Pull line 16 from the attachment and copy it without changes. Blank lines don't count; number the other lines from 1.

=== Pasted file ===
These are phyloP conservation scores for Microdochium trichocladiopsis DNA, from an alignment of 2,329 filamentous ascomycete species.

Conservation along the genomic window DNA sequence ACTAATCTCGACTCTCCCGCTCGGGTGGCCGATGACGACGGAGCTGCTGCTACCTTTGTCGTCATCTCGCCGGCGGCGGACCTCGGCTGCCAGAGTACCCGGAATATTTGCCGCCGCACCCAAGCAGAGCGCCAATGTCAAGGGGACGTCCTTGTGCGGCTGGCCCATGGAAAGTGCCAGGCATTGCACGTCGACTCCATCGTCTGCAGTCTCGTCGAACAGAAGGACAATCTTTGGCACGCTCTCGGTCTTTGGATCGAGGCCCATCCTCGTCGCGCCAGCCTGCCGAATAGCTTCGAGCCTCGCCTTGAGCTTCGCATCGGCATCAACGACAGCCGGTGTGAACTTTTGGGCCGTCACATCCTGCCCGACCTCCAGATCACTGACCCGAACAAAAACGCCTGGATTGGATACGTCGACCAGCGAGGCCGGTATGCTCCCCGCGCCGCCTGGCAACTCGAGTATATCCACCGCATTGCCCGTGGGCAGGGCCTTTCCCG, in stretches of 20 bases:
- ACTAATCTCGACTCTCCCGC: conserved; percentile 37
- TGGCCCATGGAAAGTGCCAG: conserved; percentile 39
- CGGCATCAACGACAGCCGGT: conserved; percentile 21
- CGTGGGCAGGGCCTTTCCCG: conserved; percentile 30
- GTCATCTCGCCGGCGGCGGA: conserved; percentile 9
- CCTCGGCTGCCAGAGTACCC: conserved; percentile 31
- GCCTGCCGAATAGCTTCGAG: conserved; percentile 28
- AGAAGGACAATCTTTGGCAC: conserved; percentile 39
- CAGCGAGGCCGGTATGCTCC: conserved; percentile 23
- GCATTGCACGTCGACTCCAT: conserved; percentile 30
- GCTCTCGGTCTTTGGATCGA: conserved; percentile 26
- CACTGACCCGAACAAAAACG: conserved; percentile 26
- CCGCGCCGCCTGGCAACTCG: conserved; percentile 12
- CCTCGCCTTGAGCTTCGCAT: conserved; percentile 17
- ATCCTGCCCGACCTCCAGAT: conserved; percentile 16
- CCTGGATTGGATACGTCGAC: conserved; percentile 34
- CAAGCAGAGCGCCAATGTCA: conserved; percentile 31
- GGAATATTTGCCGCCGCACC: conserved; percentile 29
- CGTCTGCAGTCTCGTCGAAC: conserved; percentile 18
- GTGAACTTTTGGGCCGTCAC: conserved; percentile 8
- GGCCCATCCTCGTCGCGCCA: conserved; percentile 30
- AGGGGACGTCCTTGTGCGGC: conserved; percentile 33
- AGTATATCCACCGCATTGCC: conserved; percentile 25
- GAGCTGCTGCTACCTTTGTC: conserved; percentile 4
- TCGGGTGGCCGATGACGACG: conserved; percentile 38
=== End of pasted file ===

- CCTCGCCTTGAGCTTCGCAT: conserved; percentile 17